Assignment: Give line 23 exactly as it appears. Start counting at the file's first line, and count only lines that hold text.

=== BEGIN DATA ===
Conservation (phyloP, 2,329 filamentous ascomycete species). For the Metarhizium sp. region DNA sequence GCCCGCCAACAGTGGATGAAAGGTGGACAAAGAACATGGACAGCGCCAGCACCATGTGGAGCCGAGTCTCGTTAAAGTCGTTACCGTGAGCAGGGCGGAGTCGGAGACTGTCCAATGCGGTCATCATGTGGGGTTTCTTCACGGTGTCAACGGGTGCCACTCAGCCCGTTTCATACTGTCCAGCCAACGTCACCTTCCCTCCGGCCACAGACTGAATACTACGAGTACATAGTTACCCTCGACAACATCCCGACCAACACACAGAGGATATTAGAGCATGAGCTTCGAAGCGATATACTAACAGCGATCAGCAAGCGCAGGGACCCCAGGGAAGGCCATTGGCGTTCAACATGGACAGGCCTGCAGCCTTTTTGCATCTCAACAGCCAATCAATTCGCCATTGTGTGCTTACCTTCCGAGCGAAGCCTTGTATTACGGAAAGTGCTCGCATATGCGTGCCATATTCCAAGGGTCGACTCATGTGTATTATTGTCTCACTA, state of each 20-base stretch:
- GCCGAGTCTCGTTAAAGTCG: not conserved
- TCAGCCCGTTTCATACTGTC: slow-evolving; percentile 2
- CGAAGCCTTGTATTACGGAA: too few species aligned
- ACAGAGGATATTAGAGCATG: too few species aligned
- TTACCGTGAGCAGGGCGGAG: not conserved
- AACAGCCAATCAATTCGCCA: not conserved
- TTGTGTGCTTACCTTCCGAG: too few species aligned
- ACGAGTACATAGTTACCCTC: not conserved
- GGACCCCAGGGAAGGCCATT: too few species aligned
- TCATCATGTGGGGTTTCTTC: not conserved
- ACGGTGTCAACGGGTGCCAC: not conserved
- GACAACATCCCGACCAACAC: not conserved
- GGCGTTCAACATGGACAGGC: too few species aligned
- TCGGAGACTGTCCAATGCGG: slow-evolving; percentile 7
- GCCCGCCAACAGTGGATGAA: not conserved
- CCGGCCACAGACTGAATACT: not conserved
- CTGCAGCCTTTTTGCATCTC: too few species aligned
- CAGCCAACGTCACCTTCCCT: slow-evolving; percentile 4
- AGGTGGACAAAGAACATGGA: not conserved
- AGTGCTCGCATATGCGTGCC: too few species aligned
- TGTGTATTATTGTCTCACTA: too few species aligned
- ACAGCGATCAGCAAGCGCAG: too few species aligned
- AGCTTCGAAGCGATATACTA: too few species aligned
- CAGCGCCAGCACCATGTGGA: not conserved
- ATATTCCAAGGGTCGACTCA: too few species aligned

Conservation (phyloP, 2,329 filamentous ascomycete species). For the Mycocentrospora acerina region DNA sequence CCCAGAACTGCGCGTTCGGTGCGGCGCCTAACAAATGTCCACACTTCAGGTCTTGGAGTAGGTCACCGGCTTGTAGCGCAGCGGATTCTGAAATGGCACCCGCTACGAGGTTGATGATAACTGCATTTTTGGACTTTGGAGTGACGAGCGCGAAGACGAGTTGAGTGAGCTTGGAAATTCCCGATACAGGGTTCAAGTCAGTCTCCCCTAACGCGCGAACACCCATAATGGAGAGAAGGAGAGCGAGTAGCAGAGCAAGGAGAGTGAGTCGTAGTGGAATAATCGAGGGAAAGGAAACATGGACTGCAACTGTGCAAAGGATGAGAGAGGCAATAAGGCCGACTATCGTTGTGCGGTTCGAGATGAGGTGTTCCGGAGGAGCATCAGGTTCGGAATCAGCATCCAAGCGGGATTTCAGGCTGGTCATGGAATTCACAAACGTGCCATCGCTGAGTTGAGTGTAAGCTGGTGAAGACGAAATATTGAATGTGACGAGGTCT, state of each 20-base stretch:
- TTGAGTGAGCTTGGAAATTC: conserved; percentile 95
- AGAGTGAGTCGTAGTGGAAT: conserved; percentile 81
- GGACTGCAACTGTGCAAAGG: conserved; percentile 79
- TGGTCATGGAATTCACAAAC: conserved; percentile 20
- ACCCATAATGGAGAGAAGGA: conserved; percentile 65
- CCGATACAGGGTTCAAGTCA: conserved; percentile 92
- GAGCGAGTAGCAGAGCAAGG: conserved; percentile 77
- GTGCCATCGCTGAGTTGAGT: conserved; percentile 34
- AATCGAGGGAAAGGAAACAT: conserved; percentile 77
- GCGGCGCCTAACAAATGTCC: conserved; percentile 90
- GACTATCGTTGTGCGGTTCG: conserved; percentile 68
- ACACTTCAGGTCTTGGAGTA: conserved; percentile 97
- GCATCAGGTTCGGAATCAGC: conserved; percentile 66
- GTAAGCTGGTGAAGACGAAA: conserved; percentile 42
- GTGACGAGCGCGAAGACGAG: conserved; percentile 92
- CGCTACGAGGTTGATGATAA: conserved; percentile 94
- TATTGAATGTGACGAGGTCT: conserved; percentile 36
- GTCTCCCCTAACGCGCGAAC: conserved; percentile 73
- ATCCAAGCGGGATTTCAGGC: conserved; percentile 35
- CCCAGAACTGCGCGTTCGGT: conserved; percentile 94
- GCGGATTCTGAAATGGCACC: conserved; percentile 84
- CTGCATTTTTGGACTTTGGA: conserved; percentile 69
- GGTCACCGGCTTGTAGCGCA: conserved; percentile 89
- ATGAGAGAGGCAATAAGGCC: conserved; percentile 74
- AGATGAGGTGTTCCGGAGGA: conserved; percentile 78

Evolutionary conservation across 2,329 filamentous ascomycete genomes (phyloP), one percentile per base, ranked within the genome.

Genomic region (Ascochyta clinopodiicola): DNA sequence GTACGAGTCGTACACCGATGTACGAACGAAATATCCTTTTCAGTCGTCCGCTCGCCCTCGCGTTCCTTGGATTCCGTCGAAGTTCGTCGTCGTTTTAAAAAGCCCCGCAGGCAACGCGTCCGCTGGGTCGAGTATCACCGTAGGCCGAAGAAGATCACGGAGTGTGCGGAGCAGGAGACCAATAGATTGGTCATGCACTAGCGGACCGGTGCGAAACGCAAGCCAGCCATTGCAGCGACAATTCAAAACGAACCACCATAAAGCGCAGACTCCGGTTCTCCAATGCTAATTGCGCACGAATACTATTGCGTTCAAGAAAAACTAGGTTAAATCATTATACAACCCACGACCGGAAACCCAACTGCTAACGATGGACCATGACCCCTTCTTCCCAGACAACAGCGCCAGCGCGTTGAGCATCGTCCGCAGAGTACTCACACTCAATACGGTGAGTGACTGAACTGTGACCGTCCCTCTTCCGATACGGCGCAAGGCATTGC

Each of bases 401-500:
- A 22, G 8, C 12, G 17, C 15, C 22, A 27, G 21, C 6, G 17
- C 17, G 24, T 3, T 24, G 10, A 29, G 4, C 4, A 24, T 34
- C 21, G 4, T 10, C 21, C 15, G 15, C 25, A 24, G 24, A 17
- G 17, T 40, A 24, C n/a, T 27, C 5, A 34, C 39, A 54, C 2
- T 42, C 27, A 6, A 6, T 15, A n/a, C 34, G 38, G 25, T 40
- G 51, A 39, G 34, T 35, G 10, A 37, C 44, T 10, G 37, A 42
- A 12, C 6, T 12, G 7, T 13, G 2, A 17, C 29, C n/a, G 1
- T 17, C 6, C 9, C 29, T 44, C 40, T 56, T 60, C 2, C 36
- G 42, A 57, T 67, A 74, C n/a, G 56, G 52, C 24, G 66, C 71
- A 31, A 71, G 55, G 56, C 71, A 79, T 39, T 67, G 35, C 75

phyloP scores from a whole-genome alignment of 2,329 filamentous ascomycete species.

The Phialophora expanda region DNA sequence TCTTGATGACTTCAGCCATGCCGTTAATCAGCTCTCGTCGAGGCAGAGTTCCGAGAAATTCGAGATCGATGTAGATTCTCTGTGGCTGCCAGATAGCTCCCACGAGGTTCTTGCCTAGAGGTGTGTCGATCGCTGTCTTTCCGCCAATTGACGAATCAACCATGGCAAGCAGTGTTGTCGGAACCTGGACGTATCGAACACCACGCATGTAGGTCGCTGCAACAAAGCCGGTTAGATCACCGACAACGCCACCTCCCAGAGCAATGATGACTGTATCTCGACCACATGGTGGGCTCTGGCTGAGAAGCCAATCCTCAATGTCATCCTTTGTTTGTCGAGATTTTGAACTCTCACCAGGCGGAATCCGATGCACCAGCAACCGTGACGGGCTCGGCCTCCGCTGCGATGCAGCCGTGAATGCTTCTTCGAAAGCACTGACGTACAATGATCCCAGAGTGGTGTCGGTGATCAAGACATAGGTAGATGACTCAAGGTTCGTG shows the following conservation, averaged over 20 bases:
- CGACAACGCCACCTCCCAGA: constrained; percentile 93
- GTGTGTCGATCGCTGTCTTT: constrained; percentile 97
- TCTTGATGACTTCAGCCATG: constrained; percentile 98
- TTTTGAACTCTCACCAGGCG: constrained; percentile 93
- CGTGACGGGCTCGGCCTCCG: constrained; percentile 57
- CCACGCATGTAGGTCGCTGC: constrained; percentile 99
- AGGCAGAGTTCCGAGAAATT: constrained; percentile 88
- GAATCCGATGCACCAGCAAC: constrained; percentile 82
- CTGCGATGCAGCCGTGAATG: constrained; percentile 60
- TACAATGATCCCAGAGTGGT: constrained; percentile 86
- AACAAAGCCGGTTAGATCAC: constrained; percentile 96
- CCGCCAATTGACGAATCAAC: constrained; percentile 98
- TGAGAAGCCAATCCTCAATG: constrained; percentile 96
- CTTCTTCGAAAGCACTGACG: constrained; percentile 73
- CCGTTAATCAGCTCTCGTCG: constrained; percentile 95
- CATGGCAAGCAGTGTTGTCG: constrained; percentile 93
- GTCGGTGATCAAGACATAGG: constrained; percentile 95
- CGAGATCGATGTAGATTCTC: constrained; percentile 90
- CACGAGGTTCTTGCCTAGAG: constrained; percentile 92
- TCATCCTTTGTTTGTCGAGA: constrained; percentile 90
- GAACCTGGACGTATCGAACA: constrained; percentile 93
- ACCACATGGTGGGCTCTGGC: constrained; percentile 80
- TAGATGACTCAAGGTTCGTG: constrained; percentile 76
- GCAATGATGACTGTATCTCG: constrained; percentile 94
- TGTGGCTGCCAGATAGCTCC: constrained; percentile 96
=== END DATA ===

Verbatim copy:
- ACAGCGATCAGCAAGCGCAG: too few species aligned